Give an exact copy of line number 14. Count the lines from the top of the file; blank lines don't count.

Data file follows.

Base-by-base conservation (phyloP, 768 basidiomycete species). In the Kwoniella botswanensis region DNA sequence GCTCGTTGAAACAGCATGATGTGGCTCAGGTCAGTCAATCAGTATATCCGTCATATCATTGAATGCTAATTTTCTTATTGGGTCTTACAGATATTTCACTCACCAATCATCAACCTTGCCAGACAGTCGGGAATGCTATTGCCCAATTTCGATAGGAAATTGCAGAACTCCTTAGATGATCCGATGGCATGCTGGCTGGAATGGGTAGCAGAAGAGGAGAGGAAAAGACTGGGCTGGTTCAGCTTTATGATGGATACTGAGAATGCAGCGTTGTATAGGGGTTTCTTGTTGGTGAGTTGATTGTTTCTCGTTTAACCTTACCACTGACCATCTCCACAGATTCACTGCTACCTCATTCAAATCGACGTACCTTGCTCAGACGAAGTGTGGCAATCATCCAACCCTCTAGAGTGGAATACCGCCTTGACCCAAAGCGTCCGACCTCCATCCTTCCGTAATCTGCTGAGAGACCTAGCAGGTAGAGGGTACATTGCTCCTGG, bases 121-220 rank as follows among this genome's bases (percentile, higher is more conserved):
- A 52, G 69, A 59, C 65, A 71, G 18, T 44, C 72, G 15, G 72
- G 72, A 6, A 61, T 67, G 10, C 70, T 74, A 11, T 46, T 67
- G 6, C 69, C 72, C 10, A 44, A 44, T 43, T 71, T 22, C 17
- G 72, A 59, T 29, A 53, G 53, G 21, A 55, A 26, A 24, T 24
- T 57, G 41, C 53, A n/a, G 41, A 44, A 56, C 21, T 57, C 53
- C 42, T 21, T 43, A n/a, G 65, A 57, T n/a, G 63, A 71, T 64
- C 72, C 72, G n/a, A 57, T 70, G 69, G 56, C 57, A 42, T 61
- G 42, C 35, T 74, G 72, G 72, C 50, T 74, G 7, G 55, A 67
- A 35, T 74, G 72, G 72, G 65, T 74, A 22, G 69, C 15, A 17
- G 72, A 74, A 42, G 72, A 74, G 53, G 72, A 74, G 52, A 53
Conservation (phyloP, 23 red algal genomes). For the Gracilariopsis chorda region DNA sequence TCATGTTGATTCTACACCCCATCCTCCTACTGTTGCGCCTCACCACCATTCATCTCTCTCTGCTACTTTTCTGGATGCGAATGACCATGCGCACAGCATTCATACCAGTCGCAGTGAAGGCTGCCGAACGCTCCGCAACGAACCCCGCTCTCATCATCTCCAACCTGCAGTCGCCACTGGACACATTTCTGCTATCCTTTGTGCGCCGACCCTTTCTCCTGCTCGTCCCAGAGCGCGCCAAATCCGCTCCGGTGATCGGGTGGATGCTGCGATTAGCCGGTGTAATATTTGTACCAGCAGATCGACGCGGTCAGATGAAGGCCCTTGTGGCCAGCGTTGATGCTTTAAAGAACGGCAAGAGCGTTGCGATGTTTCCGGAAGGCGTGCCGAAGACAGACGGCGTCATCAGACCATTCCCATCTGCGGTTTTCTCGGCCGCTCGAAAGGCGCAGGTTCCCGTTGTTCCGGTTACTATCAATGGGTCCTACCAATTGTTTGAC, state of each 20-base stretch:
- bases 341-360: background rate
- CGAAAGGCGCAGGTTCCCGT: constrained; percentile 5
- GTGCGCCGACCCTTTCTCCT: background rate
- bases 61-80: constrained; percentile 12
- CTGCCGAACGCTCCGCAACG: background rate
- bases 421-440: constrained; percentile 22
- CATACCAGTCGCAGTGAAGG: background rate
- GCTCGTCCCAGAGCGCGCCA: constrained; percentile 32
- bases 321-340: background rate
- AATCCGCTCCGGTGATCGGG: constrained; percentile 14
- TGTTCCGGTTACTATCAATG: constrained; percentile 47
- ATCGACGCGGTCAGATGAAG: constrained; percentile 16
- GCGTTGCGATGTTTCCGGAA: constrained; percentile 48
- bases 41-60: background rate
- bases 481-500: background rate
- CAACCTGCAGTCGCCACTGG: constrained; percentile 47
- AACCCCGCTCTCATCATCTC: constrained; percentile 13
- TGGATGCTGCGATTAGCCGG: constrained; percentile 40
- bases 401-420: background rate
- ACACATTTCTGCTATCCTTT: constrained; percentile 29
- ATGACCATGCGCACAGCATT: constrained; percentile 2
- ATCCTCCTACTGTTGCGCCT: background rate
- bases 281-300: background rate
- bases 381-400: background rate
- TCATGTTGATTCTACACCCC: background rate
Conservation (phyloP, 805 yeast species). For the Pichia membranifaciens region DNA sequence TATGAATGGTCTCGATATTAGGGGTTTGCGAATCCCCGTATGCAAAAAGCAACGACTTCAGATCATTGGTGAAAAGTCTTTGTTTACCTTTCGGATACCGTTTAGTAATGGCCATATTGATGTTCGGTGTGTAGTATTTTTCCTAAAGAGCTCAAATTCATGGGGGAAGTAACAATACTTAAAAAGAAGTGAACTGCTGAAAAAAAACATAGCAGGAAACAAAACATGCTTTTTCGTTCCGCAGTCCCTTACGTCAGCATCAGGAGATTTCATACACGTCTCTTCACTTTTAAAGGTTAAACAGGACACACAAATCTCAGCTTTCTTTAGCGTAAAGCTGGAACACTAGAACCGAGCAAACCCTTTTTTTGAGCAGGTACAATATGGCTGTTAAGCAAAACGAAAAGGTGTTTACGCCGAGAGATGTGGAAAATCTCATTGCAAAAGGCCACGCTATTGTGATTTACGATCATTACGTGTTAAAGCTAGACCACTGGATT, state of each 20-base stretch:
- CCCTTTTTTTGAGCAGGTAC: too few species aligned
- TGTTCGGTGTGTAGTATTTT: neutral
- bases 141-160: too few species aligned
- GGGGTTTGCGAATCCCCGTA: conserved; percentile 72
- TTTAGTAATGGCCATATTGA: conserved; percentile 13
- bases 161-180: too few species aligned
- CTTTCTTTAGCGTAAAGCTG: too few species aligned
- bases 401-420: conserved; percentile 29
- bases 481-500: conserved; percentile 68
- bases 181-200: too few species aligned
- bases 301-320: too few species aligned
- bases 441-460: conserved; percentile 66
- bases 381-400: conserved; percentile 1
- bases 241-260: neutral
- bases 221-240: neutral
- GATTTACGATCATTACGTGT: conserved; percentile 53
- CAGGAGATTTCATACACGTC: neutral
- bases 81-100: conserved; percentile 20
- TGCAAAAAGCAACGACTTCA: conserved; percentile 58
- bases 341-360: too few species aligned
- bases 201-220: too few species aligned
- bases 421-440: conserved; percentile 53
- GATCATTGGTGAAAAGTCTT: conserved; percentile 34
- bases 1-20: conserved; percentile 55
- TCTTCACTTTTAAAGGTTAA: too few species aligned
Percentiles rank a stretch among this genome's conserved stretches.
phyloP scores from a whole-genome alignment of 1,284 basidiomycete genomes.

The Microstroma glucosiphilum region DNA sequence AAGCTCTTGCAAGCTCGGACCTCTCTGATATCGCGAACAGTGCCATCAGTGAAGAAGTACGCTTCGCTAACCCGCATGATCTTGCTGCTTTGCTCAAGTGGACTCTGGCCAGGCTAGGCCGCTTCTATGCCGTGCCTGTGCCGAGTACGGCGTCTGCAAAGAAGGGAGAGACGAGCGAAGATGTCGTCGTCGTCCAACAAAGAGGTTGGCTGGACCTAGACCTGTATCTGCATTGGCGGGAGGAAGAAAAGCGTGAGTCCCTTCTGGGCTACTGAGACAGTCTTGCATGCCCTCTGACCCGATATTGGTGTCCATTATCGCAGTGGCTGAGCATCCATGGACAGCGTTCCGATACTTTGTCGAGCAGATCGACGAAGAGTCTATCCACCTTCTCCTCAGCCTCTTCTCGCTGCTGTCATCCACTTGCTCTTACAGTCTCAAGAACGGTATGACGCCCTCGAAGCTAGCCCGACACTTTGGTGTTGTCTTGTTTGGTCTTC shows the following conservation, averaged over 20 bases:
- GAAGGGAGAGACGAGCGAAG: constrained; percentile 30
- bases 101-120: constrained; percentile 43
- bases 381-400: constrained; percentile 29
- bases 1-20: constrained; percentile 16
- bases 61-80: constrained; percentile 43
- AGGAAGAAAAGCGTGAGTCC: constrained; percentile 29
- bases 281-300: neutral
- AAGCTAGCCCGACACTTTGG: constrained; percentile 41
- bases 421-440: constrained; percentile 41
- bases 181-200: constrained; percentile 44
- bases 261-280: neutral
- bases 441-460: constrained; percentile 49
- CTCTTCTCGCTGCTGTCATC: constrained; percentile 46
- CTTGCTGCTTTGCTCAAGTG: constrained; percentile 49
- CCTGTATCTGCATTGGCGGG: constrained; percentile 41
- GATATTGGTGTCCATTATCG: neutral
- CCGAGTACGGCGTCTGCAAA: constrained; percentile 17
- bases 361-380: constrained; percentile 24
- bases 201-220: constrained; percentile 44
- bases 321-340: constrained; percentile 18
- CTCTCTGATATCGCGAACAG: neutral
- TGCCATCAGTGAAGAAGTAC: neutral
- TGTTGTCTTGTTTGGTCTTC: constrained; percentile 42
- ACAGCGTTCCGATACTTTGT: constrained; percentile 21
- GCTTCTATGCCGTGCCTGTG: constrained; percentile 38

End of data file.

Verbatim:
- CGAAAGGCGCAGGTTCCCGT: constrained; percentile 5